Sometimes a last-minute decision does pay off! I had a fantastic time at this short but lovely concert that reinvented Radiohead’s music for a jazz quartet with strings.
Though the Covid music drought is now long over, I still seem to be in a mood to take more chances with the live gigs than I did before. I’m a fairly casual fan of both Radiohead and jazz music, but the premise behind this project – to explore Radiohead’s affinity for jazz as the revered British band became increasingly experimental in their approach to songwriting – seemed interesting enough to tempt me out of the house on a cold Melbourne evening.
This was my second concert at the small and intimate Primrose Potter Salon, and this time around it was virtually sold out, with almost every chair filled. At first I grabbed what looked like a perfect seat in the second row right in the centre, but little did I know that the man sitting next to me had a serious case of sniffles from what appeared to be a nasty cold. There was obviously nothing he could do about it, so it was up to me to improve my conditions. During a pause after the first song, I moved to an empty spot one row behind, where the view wasn’t as good but the acoustics improved significantly.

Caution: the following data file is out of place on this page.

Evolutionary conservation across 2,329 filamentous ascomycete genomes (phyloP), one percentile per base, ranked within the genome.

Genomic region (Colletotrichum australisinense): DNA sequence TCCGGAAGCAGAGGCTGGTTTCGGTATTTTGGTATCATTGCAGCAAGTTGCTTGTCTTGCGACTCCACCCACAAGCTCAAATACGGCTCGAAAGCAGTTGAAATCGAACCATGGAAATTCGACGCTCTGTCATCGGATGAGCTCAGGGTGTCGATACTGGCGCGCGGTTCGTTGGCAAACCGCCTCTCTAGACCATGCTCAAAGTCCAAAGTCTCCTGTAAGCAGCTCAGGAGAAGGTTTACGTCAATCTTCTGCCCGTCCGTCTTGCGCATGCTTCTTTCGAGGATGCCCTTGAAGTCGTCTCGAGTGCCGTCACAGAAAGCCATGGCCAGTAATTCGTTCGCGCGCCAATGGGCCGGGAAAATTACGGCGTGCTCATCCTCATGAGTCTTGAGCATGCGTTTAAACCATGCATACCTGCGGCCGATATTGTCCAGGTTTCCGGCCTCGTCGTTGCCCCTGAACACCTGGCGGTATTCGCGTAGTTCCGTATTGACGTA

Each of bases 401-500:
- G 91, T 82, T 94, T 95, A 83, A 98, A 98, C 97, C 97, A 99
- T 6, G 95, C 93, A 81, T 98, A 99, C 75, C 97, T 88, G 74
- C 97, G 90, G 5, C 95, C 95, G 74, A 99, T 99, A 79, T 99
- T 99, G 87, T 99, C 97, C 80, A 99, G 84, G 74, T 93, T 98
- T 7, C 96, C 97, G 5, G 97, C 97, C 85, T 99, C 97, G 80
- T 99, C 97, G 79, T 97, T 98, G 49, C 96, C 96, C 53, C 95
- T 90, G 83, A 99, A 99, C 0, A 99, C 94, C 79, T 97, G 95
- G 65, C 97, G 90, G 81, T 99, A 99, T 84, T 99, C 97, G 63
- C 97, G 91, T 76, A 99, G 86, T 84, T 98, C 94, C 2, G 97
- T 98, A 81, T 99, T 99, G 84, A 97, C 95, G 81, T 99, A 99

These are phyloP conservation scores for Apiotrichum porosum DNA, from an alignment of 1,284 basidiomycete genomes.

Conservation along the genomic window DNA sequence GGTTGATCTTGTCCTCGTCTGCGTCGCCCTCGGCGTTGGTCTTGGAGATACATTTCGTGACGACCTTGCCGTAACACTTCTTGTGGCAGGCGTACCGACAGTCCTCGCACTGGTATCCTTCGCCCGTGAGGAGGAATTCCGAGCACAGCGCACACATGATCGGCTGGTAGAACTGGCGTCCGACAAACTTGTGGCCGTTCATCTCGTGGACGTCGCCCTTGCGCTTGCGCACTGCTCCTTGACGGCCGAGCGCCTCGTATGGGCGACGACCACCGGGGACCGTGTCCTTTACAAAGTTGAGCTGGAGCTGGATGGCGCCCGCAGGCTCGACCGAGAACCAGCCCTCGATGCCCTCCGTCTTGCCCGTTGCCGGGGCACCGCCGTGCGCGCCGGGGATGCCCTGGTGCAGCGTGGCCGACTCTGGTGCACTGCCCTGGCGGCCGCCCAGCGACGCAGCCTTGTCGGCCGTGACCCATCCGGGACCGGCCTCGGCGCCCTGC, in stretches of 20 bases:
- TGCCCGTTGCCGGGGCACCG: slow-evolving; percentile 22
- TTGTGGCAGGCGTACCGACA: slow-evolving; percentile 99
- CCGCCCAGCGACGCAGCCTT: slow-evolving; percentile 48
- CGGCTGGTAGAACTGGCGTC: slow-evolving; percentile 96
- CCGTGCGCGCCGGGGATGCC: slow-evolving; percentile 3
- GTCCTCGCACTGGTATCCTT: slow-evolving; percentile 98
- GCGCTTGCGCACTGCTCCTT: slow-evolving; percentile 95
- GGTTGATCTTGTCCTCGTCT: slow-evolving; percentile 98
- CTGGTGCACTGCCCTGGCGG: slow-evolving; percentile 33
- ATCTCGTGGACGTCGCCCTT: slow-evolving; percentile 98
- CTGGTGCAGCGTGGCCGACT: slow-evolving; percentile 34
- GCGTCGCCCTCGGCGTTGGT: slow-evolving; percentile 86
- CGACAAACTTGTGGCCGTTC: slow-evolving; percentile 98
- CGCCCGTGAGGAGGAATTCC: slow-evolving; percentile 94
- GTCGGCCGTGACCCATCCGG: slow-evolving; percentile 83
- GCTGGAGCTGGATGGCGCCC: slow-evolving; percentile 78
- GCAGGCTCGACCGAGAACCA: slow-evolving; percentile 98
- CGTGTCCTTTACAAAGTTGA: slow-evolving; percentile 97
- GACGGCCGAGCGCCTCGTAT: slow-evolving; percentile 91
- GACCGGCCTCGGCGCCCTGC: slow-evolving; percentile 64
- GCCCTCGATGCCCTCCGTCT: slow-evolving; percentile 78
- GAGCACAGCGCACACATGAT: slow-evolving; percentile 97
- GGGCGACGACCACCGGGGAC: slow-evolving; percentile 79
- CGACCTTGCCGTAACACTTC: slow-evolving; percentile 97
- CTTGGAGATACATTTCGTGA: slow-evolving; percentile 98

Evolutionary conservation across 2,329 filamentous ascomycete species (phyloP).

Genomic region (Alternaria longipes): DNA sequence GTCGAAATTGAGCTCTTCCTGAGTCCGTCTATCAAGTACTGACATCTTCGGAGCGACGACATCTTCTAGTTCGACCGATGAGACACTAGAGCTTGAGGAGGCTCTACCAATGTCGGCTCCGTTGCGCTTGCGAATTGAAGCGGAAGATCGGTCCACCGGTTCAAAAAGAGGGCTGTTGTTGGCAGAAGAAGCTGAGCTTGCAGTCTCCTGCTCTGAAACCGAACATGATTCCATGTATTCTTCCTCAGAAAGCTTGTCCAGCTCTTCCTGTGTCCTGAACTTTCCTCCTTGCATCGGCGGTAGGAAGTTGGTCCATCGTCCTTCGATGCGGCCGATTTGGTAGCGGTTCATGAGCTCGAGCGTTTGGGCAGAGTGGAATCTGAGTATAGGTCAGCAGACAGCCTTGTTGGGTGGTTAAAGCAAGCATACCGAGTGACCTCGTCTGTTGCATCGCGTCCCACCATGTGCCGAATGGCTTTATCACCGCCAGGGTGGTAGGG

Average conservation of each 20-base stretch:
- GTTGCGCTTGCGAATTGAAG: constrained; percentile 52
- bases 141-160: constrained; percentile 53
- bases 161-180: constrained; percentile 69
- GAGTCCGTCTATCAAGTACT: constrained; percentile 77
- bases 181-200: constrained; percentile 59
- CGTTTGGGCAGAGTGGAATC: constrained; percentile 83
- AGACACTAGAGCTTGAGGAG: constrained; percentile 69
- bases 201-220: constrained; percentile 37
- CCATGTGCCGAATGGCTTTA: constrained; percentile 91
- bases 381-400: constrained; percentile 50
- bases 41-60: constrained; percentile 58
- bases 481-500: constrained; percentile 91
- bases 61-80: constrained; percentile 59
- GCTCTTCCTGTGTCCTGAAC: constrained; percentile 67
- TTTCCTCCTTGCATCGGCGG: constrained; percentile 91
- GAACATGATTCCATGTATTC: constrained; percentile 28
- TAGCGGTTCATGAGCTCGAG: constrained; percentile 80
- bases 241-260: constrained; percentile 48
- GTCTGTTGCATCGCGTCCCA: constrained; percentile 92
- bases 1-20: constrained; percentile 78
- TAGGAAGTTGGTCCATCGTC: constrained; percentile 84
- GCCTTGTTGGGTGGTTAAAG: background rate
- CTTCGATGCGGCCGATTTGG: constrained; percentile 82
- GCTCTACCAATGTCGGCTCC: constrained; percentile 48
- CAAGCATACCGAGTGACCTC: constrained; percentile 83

To my surprise, the performers all looked quite young, some barely into their twenties, and included a classic jazz trio with piano, bass and drums, as well as an accompanying string quartet. Amelia Evans, the vocalist and our MC for the night, explained that the strings were a relatively new exciting addition to the project, and they definitely contributed a lot to the experience.
The concert began with the haunting and ominous sounds of Everything in Its Right Place from Kid A, and then ran through some of Radiohead’s best-known songs like Paranoid Android, No Surprises, Optimistic, Lotus Flower and Pyramid Song, touching on most of their albums. Though I didn’t have a clear idea of what to expect, I was instantly sold on these inspired and creative jazz re-interpretations, which paired wonderful musicianship with Amelia’s expressive, versatile vocals. On many occasions, the songs would put a spotlight on the individual musicians, and their solo piano, bass and drums improvisations were rewarded with enthusiastic applause.
I was wondering if Radiohead’s earlier, less experimental 90s output would make the cut, but then we were treated to a gorgeous jazzy take on High and Dry off The Bends. During the introduction, Amelia stuck up for the song, which is apparently despised by the band and was only ever performed by Radiohead live twice. Ouch! I definitely agree that it doesn’t deserve to be disowned and is in fact one of their best songs.
My only complaint was a wish for a longer concert, as a mere hour left me craving for more of jazzed up Radiohead. I would definitely want to see more of The Radiohead Project if an opportunity comes along.